Publisher and Publication Date: Anchor Books. Paperback published July 2018.
Genre: Historical fiction.
Source: I received a complimentary copy from Anchor Books, but I’m not required to leave a positive review.
Audience: Historical fiction fans. Readers of books about strong women.
It’s been a long time since a fiction book has stirred my heart with conflict and heavy emotion!
The year is 1883. The city is Philadelphia, Pennsylvania.
Lilli de Jong is a 23 year old woman who is unmarried and pregnant. She is a Quaker. Her mother died and life with the new step-mother is unbearable. When the pregnancy is revealed, she begins living in a place that houses unmarried pregnant women. The original plan was to give the baby up for adoption, but she changes her mind. An opportunity of employment brings a direction change, but it comes with a heart-wrenching cost.
I know what it is like to be pregnant and unmarried. I eventually did get married, but not until midway through the pregnancy. In the early 1980s, people were more judgmental and critical than now. I was 18 and had graduated from high school, but looked much younger. People judged me for looking younger too. They thought I was 13 or 14 and had a baby. It was incredibly tough. Never mind all the people who were having sex and who did not get pregnant. I did and was judged. This is a first reason why Lilli de Jong provoked strong emotion in me. I can relate to her circumstance and plight.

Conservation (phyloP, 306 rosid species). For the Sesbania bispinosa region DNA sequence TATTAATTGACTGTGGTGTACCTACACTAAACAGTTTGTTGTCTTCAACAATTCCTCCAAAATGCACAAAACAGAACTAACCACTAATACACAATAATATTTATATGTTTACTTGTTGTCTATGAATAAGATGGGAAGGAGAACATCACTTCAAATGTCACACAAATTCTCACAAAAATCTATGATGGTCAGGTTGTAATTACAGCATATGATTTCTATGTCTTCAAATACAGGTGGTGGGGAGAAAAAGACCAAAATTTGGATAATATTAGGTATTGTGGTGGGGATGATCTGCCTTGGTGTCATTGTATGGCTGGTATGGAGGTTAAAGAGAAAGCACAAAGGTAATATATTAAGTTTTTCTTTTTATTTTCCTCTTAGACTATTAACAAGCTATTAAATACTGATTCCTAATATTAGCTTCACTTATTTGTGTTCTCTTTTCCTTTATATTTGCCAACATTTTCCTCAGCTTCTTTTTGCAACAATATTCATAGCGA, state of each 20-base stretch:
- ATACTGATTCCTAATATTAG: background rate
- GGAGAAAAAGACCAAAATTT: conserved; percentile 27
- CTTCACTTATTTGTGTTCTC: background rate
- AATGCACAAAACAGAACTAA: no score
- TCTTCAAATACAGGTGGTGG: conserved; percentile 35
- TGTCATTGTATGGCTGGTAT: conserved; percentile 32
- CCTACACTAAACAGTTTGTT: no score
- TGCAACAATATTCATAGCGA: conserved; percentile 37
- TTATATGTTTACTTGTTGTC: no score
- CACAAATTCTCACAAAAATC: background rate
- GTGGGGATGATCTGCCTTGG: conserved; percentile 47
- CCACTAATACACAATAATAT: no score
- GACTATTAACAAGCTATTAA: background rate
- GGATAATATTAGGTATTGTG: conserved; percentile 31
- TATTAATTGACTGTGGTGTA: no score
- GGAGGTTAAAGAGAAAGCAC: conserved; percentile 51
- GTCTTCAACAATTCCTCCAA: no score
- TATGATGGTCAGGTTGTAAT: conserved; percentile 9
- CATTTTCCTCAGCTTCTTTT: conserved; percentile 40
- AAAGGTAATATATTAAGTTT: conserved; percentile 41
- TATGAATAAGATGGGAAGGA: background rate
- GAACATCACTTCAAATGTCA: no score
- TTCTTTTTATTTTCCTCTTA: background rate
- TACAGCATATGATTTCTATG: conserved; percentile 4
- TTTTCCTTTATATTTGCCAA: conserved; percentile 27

A second reason this book provoked strong emotion is Lilli has excruciating tough decisions to make. She is singularly alone. This is an era where women were under the control of either a father, husband, or a custodian. Independent women were rare. The decisions and consequences of Lilli’s made my hair stand on end, because I can not imagine enduring what she did.
Lilli de Jong is a story where the first line is a clincher. “Some moments set my heart on fire, and that’s when language seems the smallest.”
The book is written as a journal and the divisions are listed as notebooks.
I enjoyed reading about maternal and infant care. One example is what to do about a breast infection.
I loved the research (author’s notes) on a rarely talked about subject: women and infants in the 19th century. I also loved another storyline: a mother who cannot nurse her baby. I’d thought of this before and wondered what they did? Did they use milk from a cow or goat? A solid choice is to use a wet nurse. The conditions and direction of finding a wet nurse is described in the story, as well as how the mother of the child may have felt.
Adding Quaker as the religion of Lilli’s made the book enticing and different. In books similar to this storyline, most of the young women are Catholic.
Lilli de Jong is a Library Journal Best Historical Fiction 2017.
National Public Radio’s Best Books of 2017